What Brian claimed was simply untrue.  It might have been our first real rock concert, but it was a hell of a first.  We didn’t know a lot of the songs but we knew the hits and some of the deep cuts from Walkin’ the Razor’s Edge.  They certainly played everything we wanted to hear, including the new single “Dream On”, “Wild in the Streets”, “Gimme Gimme Good Lovin'”, “Rock You”, “Heavy Metal Love”, “(Make Me Do) Anything You Want”, “Kids are all Shakin'”, and “Deep Cuts the Knife”.  They also played a new tune that we found amusing.  It went, “Bend over and kiss your ass goodbye” (“Kiss It Goodbye”).  Fritz Hinz took a drum solo, and turned around and shockingly revealed his bare bottom with nothing but a jock strap.  We laughed – we were easily entertained!

The highlight of the show was when Vollmer climbed the loges, and then ran all the way across the mezzanine, right past our noses!  We could hardly believe it.  Bob reached out his hand but Brian didn’t slap it.  I simply made a fist, like “right on man”!  It was amazing how we’d been watching this guy climb up, and then make his way in our direction…and then he ran past and it was over in a second!  Before we knew it he was on the other side, and climbing back down to the stage again.  We knew he had a reputation for climbing on top of things and doing somersaults, but we sure didn’t know that was going to happen when we bought our tickets!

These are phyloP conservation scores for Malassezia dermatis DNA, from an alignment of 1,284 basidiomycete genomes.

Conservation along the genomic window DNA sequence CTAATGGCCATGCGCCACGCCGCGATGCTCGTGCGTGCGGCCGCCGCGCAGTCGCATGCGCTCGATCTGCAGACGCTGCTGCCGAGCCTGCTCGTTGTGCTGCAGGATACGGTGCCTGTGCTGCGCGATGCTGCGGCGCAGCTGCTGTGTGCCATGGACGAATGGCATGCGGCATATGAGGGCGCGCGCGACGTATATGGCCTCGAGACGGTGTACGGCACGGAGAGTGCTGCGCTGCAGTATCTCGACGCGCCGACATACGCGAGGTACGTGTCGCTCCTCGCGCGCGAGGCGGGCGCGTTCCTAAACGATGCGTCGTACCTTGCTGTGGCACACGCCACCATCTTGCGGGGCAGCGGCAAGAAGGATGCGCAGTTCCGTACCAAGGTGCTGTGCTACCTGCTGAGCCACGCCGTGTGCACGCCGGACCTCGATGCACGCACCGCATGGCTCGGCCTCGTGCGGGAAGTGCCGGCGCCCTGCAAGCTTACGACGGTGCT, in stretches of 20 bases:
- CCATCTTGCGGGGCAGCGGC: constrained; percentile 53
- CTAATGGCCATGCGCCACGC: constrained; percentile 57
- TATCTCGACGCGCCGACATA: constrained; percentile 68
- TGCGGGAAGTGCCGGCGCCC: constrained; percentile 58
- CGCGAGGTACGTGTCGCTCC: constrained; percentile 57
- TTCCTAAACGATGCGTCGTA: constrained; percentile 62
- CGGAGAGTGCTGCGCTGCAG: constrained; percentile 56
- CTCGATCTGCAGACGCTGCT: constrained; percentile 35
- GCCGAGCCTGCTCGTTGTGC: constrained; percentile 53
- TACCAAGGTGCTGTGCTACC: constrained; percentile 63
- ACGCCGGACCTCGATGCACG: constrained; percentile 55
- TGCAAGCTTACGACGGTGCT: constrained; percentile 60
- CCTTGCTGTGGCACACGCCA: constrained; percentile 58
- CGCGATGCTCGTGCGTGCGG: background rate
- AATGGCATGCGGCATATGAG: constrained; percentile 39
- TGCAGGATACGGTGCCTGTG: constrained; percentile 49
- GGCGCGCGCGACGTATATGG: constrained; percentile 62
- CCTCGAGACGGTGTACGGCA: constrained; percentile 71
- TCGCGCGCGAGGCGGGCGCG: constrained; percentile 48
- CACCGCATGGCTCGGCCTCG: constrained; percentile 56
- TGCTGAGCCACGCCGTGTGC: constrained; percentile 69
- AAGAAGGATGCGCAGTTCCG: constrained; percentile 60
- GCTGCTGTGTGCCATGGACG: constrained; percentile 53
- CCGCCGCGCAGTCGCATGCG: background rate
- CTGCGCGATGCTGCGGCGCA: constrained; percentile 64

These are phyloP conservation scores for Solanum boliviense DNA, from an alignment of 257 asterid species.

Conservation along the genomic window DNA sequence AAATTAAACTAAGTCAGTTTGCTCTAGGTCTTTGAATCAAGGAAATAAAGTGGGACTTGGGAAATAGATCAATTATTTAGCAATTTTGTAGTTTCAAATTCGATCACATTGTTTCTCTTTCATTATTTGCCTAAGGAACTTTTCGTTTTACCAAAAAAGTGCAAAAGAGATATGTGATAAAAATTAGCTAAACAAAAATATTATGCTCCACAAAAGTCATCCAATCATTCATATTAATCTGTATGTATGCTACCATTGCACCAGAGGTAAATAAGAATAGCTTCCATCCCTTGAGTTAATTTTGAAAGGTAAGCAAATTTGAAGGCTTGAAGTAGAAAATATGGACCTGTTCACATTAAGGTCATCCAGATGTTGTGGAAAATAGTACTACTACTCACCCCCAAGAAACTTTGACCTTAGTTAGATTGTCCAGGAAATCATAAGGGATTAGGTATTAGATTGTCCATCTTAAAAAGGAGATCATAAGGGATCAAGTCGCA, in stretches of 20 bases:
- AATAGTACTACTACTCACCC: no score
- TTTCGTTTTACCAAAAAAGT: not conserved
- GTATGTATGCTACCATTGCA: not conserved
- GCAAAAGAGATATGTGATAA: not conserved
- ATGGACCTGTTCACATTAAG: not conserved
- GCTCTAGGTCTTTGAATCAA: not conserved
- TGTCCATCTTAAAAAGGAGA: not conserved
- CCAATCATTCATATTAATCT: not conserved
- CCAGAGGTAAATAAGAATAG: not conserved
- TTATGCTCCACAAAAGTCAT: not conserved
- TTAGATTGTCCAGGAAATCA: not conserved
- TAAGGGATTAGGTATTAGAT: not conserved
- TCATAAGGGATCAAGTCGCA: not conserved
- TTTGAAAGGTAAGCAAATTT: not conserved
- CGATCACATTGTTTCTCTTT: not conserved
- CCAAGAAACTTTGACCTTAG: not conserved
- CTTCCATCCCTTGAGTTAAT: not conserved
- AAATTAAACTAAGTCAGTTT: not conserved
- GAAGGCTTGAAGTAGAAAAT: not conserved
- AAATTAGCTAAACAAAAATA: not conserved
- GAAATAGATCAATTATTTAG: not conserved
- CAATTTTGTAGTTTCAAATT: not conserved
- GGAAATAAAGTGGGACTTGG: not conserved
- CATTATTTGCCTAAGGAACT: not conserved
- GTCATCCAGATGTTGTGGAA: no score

Helix didn’t make as much use of the side ramps as I thought they would, but they did put on a hell of a show.  Doctor Doerner played that big doubleneck that we wanted to see so bad, and of course the “Wild in the Streets” guitar.  We got to see all their stage moves and tricks, and yes, the women in the audience were unlike any we’d ever seen before outside of a video.

We got all the songs we wanted, plus a few we didn’t know like “Dirty Dog”.  They put on one of the most energetic shows that I’m ever likely to see.  It was the MTV/MuchMusic era and all we had seen before were music videos.  The quick cut-and-paste editing of a music video is hard to compete with.  Helix had to work hard on stage, and they went above and beyond that night.

Not a bad “first”.  What I did notice was that Vollmer’s voice sounded thinner than on album.  I wondered if all concerts were like that?  I couldn’t believe how deaf I was afterwards!  Both of us were experiencing this for the first time.  It was a strange sensation and we must have been yelling in the car the whole way home, when my dad came to pick us up.

We couldn’t stop talking about Helix for days.  Weeks.  They didn’t really have to win us over; they were hometown heroes to us.  Instead Helix just cemented our loyalty.  It is said that a great rock show can change a life.  In this case, it simply affirmed everything we had hoped.

Rock Candy reissue